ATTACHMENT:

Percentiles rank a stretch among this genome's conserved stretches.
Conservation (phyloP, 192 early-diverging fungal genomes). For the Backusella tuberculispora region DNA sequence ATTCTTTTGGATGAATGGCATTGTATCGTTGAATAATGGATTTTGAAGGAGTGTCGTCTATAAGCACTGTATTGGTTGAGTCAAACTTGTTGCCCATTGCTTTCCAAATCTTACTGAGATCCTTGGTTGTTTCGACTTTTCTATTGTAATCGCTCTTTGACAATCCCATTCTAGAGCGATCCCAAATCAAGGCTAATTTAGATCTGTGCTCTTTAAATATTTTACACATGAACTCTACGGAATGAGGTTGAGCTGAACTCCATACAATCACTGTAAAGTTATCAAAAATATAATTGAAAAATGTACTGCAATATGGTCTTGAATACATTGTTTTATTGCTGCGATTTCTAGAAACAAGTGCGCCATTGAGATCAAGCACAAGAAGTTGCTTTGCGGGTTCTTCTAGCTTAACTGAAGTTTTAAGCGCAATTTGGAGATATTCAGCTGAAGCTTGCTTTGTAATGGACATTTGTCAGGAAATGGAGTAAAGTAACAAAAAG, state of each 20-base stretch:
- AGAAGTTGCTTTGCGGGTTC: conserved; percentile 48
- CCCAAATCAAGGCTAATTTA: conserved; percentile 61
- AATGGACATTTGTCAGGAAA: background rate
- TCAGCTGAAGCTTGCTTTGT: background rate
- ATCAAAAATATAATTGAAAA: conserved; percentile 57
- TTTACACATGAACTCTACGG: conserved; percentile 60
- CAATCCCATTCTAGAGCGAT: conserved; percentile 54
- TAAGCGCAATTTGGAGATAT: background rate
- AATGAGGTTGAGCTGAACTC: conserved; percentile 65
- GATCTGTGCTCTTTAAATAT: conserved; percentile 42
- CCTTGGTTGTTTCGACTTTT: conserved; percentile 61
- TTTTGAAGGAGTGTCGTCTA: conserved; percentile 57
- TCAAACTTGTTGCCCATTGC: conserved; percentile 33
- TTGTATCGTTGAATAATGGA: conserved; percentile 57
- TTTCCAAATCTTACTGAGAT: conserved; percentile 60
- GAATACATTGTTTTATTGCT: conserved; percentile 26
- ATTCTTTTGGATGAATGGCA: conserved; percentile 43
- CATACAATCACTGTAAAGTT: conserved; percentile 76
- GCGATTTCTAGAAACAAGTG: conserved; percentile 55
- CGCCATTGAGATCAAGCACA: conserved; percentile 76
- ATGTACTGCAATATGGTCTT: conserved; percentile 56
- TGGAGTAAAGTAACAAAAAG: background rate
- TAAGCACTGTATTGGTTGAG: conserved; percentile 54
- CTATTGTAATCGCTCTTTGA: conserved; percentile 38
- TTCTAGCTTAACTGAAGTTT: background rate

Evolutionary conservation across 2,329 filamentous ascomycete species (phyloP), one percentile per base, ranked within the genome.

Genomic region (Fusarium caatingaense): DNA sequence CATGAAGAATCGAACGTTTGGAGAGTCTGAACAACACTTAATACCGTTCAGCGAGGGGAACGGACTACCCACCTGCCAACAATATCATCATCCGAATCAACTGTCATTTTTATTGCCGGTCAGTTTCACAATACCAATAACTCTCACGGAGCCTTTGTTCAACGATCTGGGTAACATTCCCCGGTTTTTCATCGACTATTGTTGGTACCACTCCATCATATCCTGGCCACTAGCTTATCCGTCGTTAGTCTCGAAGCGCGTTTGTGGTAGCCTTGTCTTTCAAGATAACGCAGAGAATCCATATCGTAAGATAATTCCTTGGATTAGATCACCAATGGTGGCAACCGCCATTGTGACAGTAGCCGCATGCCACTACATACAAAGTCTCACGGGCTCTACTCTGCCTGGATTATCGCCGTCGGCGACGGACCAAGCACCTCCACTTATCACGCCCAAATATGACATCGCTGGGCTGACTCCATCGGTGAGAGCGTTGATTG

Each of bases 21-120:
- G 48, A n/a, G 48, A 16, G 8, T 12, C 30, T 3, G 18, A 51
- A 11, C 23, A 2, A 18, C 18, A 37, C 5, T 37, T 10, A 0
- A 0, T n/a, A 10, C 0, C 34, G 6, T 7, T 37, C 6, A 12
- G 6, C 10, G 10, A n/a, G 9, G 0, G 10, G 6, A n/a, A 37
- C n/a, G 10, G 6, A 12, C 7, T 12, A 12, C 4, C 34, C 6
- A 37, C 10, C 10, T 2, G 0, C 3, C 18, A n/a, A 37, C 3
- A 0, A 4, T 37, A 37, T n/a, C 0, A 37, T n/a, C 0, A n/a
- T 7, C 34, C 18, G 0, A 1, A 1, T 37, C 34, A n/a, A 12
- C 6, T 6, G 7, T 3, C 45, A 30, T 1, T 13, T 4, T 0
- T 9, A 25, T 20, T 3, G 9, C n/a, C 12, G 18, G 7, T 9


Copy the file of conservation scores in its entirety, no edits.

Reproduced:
Percentiles rank a stretch among this genome's conserved stretches.
Conservation (phyloP, 192 early-diverging fungal genomes). For the Backusella tuberculispora region DNA sequence ATTCTTTTGGATGAATGGCATTGTATCGTTGAATAATGGATTTTGAAGGAGTGTCGTCTATAAGCACTGTATTGGTTGAGTCAAACTTGTTGCCCATTGCTTTCCAAATCTTACTGAGATCCTTGGTTGTTTCGACTTTTCTATTGTAATCGCTCTTTGACAATCCCATTCTAGAGCGATCCCAAATCAAGGCTAATTTAGATCTGTGCTCTTTAAATATTTTACACATGAACTCTACGGAATGAGGTTGAGCTGAACTCCATACAATCACTGTAAAGTTATCAAAAATATAATTGAAAAATGTACTGCAATATGGTCTTGAATACATTGTTTTATTGCTGCGATTTCTAGAAACAAGTGCGCCATTGAGATCAAGCACAAGAAGTTGCTTTGCGGGTTCTTCTAGCTTAACTGAAGTTTTAAGCGCAATTTGGAGATATTCAGCTGAAGCTTGCTTTGTAATGGACATTTGTCAGGAAATGGAGTAAAGTAACAAAAAG, state of each 20-base stretch:
- AGAAGTTGCTTTGCGGGTTC: conserved; percentile 48
- CCCAAATCAAGGCTAATTTA: conserved; percentile 61
- AATGGACATTTGTCAGGAAA: background rate
- TCAGCTGAAGCTTGCTTTGT: background rate
- ATCAAAAATATAATTGAAAA: conserved; percentile 57
- TTTACACATGAACTCTACGG: conserved; percentile 60
- CAATCCCATTCTAGAGCGAT: conserved; percentile 54
- TAAGCGCAATTTGGAGATAT: background rate
- AATGAGGTTGAGCTGAACTC: conserved; percentile 65
- GATCTGTGCTCTTTAAATAT: conserved; percentile 42
- CCTTGGTTGTTTCGACTTTT: conserved; percentile 61
- TTTTGAAGGAGTGTCGTCTA: conserved; percentile 57
- TCAAACTTGTTGCCCATTGC: conserved; percentile 33
- TTGTATCGTTGAATAATGGA: conserved; percentile 57
- TTTCCAAATCTTACTGAGAT: conserved; percentile 60
- GAATACATTGTTTTATTGCT: conserved; percentile 26
- ATTCTTTTGGATGAATGGCA: conserved; percentile 43
- CATACAATCACTGTAAAGTT: conserved; percentile 76
- GCGATTTCTAGAAACAAGTG: conserved; percentile 55
- CGCCATTGAGATCAAGCACA: conserved; percentile 76
- ATGTACTGCAATATGGTCTT: conserved; percentile 56
- TGGAGTAAAGTAACAAAAAG: background rate
- TAAGCACTGTATTGGTTGAG: conserved; percentile 54
- CTATTGTAATCGCTCTTTGA: conserved; percentile 38
- TTCTAGCTTAACTGAAGTTT: background rate

Evolutionary conservation across 2,329 filamentous ascomycete species (phyloP), one percentile per base, ranked within the genome.

Genomic region (Fusarium caatingaense): DNA sequence CATGAAGAATCGAACGTTTGGAGAGTCTGAACAACACTTAATACCGTTCAGCGAGGGGAACGGACTACCCACCTGCCAACAATATCATCATCCGAATCAACTGTCATTTTTATTGCCGGTCAGTTTCACAATACCAATAACTCTCACGGAGCCTTTGTTCAACGATCTGGGTAACATTCCCCGGTTTTTCATCGACTATTGTTGGTACCACTCCATCATATCCTGGCCACTAGCTTATCCGTCGTTAGTCTCGAAGCGCGTTTGTGGTAGCCTTGTCTTTCAAGATAACGCAGAGAATCCATATCGTAAGATAATTCCTTGGATTAGATCACCAATGGTGGCAACCGCCATTGTGACAGTAGCCGCATGCCACTACATACAAAGTCTCACGGGCTCTACTCTGCCTGGATTATCGCCGTCGGCGACGGACCAAGCACCTCCACTTATCACGCCCAAATATGACATCGCTGGGCTGACTCCATCGGTGAGAGCGTTGATTG

Each of bases 21-120:
- G 48, A n/a, G 48, A 16, G 8, T 12, C 30, T 3, G 18, A 51
- A 11, C 23, A 2, A 18, C 18, A 37, C 5, T 37, T 10, A 0
- A 0, T n/a, A 10, C 0, C 34, G 6, T 7, T 37, C 6, A 12
- G 6, C 10, G 10, A n/a, G 9, G 0, G 10, G 6, A n/a, A 37
- C n/a, G 10, G 6, A 12, C 7, T 12, A 12, C 4, C 34, C 6
- A 37, C 10, C 10, T 2, G 0, C 3, C 18, A n/a, A 37, C 3
- A 0, A 4, T 37, A 37, T n/a, C 0, A 37, T n/a, C 0, A n/a
- T 7, C 34, C 18, G 0, A 1, A 1, T 37, C 34, A n/a, A 12
- C 6, T 6, G 7, T 3, C 45, A 30, T 1, T 13, T 4, T 0
- T 9, A 25, T 20, T 3, G 9, C n/a, C 12, G 18, G 7, T 9